• "Islikun-Dagan to ... Cultivate the land and preserve the cattle. Up to now the Gutian did not cultivate the land. Don’t say 'How so ?' You are strong, so settle Akkad (?), and do you cultivate the land. Let the store-places and the ponds be sought (?) out for you for an approach, and have the cattle brought into the city. With regard to (?) the cattle the Gutians have reared (?), now as for myself I shall say nothing, I shall pay you the money. I swear by the life of Sharkalisharri that if you will indeed deliver the cattle the Gutians reared (?) of your own free will, I will transport (? lit. carry), and that I will pay you the money when (the cattle) come to me.[25]

Lugal-Ane-mundu inscription[edit]

Originally thought to be an authentic inscription of the 24th century BC ruler it is now known to be a pseudoautobiographical literary composition. It is known from 3 Old Babylonian tablet copies. The fragmentary text lists areas that are tributary to Lugal-Ane-mundu.[5]

  • "... The ... of broad Gutium ... seized the ... in Zulum, ... The chief ministers of the Cedar Mountain, Elam, Marḫaši, Gutium, Subartu, Amurru, Sutium and ... The ... of the Cedar Mountain, Elam, Marḫaši, Gutium, ... Subartu, Amurru, Sutium, and the Mountain(?) of Eanna"

Curse of Akkad[edit]

More commonly called the Curse of Agade (known by Sumerians as the "The Frown of Enlil"), this is a Sumerian literary composition, many sources and versions of which have been found, purporting to describe the fall of the Akkadian Empire because it had been cursed by the gods. On the Gutians it says:

  • "Enlil brought out of the mountains those who do not resemble other people, who are not reckoned as part of the Land, the Gutians, an unbridled people, with human intelligence but canine instincts and monkeys' features. Like small birds they swooped on the ground in great flocks. Because of Enlil, they stretched their arms out across the plain like a net for animals. Nothing escaped their clutches, no one left their grasp. Messengers no longer traveled the highways, the courier's boat no longer passed along the rivers. The Gutians drove the trusty (?) goats of Enlil out of their folds and compelled their herdsmen to follow them, they drove the cows out of their pens and compelled their cowherds to follow them. Prisoners manned the watch. Brigands occupied the highways. The doors of the city gates of the Land lay dislodged in mud, and all the foreign lands uttered bitter cries from the walls of their cities. They established gardens for themselves within the cities, and not as usual on the wide plain outside. As if it had been before the time when cities were built and founded, the large arable tracts yielded no grain, the inundated tracts yielded no fish, the irrigated orchards yielded no syrup or wine, the thick clouds (?) did not rain, the macgurum plant did not grow."[26][27]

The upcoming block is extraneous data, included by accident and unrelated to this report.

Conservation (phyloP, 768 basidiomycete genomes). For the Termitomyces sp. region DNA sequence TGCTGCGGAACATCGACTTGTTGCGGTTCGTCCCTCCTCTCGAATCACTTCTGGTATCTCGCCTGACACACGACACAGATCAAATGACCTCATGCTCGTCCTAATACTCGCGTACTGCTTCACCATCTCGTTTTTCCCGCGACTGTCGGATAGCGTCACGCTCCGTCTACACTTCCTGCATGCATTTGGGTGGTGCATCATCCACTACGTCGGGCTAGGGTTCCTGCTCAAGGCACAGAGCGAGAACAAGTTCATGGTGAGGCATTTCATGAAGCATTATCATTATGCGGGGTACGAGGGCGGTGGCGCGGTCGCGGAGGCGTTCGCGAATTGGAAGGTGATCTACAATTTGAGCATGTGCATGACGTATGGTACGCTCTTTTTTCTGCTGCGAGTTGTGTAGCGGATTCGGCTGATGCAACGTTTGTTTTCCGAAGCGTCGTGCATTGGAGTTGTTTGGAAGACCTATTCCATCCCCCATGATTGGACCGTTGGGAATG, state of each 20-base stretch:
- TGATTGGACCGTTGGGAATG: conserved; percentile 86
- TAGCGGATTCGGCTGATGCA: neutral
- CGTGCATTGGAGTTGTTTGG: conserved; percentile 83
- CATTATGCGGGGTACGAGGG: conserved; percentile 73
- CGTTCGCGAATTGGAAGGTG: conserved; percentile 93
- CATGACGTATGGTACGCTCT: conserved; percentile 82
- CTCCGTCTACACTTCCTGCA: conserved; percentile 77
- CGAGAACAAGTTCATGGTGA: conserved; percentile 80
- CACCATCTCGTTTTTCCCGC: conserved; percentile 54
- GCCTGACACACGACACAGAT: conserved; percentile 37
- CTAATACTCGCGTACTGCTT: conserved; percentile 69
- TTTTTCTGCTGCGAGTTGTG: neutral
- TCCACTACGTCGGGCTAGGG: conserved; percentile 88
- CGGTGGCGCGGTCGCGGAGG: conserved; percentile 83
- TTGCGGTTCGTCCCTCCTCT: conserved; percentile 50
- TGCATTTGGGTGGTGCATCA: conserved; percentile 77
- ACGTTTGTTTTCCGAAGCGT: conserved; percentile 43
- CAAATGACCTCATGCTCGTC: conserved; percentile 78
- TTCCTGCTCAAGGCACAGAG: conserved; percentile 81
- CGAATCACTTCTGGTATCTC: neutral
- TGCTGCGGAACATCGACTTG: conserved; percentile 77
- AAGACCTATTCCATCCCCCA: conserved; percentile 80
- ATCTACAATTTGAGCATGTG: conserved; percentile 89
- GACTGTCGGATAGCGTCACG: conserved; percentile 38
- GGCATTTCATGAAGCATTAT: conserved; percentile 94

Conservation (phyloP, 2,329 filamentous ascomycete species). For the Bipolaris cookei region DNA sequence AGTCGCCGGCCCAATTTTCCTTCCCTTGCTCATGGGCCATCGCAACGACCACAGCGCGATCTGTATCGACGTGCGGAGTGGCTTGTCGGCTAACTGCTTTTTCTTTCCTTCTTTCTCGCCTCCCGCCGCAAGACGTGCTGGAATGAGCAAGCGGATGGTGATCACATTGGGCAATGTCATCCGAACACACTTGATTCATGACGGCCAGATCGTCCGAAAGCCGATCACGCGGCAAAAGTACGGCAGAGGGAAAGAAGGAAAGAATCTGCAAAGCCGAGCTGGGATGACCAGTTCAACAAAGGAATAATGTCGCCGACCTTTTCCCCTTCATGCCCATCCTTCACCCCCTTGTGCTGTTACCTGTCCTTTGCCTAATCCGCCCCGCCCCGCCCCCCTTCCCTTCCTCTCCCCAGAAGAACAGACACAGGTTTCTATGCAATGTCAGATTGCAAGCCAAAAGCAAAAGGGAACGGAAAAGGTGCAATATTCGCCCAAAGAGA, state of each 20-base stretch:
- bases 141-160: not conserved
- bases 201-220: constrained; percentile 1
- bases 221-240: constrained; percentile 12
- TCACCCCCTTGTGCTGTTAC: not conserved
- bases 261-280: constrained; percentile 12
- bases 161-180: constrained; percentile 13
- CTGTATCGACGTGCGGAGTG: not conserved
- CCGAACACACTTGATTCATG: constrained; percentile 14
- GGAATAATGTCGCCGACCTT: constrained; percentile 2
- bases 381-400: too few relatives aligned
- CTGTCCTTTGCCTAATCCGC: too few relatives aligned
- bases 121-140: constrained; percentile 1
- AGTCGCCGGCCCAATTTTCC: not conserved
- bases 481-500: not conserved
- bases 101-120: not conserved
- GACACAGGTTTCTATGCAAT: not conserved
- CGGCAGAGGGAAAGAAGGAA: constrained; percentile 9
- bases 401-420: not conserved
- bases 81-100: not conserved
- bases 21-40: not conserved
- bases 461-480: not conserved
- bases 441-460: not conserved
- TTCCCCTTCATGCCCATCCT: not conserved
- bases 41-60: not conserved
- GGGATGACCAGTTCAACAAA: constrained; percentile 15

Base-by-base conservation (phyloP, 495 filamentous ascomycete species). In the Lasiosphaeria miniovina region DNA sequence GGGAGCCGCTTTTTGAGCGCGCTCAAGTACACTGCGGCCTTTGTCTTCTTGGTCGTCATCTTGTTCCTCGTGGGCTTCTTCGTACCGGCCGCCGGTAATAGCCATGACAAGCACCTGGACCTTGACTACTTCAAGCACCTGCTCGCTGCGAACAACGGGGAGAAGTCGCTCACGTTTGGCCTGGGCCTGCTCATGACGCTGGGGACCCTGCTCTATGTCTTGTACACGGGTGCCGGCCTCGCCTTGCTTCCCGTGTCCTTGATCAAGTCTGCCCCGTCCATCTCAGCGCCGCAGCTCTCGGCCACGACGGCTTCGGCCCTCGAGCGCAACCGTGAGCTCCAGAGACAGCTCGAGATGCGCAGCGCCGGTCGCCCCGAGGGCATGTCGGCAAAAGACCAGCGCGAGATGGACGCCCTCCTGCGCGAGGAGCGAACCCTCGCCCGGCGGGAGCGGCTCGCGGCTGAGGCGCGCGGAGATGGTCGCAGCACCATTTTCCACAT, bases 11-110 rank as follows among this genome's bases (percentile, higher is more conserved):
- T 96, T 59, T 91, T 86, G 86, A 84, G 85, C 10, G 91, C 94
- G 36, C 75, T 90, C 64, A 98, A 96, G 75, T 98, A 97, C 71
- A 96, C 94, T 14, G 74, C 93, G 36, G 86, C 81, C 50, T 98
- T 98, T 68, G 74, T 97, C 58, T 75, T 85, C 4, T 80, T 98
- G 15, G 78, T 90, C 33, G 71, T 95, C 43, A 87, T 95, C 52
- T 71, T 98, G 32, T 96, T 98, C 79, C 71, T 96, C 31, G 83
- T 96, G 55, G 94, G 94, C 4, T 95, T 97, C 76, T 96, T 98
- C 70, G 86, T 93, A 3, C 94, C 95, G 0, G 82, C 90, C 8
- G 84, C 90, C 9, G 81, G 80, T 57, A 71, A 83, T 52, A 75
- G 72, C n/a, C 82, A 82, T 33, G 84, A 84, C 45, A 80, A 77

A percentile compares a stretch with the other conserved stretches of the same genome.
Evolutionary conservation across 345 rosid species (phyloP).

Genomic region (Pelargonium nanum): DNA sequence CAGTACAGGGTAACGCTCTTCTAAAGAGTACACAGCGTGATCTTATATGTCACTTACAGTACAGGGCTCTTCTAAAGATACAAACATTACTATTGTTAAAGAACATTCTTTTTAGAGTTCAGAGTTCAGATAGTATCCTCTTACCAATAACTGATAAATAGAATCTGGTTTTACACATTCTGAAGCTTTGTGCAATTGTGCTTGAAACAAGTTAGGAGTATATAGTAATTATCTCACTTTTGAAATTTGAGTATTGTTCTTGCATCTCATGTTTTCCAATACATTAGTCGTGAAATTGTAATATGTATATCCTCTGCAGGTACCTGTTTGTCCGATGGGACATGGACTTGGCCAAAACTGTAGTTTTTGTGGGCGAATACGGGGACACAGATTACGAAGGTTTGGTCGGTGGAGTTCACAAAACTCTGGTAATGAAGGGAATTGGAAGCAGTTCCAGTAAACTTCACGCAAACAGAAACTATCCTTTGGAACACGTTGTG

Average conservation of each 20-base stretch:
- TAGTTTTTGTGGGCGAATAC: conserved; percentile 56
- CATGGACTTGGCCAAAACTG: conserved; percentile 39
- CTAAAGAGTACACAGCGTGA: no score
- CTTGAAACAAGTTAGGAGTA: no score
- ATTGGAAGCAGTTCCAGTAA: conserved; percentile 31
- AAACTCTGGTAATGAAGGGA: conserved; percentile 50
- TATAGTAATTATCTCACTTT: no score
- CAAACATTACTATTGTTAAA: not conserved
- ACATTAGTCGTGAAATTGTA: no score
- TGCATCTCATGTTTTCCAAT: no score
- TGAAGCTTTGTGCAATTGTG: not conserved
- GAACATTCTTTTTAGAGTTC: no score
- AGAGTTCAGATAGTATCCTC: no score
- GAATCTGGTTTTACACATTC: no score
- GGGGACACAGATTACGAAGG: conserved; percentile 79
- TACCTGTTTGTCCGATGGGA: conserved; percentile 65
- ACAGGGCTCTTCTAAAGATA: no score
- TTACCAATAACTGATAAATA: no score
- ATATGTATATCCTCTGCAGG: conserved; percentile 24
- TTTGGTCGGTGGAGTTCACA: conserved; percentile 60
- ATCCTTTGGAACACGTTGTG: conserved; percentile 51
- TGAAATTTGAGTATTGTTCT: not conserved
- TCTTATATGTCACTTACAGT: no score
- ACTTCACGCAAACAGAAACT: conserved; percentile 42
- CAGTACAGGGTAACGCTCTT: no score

We know little about what deities the Gutian rulers worshiped though we do know that they did follow gods (both their own, and those of Mesopotamia based on inscriptions of their first known ruler, Erridu-pizir such as this one:

  • "[Upon his enemy] he inflicted punishment. Their survivors delivered (lit. “took here”) their offerings – their donkeys, their horses, their large and small cattle. They embraced the feet of the god of Gutium and Erridu-pizir, (saying): “Let our lord ... (rest broken)"[28]


  • "[The god ... is his (personal) god], [the goddess Esta]r-[Annuni]tum (is) his ..., (and) the god Ilaba, the mighty one of the gods, is his clan (god). Erridu-pizir, the mighty, king of Gutium and of the four quarters: ... and dedicated a statue of myself to the god Enlil in Nippur. As for the one who removes this inscription, may the gods Samas, Astar, [and] Ila[ba] tear out his foundations and destroy his [p]rogeny."[29]

And on the mace head of a later Gutian ruler La-erabum